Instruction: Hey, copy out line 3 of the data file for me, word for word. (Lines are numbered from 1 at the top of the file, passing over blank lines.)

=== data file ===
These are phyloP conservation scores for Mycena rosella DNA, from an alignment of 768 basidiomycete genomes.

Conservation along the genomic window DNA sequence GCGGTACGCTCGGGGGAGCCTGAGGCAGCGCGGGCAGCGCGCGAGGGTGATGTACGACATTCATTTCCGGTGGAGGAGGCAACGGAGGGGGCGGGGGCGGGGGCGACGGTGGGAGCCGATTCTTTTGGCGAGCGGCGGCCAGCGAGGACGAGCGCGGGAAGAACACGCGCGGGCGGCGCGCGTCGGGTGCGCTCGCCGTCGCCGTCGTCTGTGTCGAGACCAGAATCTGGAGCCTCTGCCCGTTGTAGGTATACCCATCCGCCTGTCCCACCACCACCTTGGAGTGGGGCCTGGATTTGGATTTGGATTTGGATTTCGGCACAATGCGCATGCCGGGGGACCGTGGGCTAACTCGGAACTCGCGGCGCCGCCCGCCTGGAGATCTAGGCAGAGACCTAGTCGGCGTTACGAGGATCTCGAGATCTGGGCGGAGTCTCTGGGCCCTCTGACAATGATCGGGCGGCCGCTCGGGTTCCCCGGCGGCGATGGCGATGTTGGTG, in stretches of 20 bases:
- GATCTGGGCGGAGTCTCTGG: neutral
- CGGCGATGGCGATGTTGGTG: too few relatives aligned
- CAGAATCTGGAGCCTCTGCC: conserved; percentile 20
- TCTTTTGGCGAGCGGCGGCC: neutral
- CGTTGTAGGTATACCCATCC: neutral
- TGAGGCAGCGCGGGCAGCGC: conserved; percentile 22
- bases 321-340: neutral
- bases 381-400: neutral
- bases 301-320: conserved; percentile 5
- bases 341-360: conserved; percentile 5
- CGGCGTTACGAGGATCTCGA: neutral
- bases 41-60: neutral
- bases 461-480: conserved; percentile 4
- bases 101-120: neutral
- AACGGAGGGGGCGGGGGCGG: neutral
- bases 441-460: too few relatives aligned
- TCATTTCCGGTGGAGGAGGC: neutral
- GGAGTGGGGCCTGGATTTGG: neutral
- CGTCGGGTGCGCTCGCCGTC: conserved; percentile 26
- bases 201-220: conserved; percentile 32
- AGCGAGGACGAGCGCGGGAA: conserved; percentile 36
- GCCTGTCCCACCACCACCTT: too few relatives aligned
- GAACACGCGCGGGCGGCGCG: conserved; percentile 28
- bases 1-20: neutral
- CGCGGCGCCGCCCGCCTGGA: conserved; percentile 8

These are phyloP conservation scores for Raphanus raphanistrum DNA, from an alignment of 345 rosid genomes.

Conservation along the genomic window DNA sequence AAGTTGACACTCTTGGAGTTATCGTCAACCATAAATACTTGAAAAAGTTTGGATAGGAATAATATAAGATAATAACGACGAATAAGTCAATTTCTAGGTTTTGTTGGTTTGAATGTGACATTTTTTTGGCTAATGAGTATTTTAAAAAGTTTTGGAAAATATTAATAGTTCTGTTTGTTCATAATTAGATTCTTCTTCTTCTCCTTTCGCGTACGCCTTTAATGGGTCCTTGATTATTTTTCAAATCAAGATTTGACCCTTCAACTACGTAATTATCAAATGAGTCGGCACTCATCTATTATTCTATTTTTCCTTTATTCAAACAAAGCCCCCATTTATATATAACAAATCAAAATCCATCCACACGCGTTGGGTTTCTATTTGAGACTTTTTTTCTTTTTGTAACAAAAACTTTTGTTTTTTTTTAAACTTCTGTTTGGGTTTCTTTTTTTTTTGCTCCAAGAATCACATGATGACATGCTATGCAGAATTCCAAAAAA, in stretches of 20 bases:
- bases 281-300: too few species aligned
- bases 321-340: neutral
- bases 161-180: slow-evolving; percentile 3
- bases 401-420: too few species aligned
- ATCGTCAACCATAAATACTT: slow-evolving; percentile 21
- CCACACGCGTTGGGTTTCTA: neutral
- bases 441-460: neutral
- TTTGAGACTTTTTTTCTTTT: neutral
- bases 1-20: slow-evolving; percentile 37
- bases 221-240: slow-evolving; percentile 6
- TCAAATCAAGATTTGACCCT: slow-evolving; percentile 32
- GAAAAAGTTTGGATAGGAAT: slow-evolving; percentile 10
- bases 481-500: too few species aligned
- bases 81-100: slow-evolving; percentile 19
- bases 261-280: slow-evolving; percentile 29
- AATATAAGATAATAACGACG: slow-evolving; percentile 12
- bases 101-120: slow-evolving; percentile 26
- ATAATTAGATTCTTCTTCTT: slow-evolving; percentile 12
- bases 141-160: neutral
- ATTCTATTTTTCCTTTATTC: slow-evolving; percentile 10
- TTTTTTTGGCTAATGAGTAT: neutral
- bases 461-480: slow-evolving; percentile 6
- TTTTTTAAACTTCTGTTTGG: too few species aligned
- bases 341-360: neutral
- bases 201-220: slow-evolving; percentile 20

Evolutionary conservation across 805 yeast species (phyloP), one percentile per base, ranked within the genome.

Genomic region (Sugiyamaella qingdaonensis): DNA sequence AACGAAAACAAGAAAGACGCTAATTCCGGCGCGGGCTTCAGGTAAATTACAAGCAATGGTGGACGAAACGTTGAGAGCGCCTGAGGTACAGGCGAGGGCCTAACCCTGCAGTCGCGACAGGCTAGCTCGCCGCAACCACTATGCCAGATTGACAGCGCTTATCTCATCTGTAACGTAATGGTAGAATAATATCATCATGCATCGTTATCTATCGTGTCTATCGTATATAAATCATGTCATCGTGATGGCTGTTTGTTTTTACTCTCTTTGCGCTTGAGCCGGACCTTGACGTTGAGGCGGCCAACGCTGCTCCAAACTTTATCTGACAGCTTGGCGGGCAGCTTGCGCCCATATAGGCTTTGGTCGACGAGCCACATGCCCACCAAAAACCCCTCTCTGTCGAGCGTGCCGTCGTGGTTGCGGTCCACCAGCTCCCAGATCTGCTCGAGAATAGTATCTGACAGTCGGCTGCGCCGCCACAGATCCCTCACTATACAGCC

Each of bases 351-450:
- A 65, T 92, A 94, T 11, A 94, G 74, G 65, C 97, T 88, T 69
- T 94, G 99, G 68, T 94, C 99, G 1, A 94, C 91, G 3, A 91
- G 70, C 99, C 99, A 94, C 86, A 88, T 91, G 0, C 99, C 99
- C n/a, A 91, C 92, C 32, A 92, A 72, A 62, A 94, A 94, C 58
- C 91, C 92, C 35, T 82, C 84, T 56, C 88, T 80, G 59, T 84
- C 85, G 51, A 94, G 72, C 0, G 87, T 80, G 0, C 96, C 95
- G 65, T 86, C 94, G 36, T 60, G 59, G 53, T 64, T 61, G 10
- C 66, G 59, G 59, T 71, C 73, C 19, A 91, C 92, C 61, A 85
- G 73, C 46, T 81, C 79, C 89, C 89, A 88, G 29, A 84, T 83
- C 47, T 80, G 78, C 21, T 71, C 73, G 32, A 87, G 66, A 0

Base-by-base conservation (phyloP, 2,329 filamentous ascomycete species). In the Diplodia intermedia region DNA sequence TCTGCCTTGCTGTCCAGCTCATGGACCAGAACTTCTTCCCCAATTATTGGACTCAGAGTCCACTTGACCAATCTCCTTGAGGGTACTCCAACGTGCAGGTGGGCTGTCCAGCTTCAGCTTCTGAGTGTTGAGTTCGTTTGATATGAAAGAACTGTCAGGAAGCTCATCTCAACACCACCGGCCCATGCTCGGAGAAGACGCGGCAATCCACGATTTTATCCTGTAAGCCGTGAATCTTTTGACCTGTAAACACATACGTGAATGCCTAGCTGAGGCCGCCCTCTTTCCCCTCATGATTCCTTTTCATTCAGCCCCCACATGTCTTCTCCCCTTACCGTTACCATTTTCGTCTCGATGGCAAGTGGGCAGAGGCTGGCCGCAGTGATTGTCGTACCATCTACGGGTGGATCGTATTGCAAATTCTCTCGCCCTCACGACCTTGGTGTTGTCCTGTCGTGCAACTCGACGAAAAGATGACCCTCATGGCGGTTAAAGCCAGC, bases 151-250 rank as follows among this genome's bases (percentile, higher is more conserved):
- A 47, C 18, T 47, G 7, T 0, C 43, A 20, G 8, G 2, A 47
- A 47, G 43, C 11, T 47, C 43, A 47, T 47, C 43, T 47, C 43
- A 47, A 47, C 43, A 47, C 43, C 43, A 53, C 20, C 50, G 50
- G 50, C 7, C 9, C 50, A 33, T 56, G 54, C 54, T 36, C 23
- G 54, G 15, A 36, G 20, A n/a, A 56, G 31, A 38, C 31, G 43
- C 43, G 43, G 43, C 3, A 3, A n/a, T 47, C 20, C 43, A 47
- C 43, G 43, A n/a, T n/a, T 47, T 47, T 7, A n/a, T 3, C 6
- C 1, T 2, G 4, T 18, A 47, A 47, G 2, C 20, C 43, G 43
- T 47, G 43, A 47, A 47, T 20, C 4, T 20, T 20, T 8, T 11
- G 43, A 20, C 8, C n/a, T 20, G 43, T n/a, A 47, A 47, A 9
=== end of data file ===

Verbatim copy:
- GATCTGGGCGGAGTCTCTGG: neutral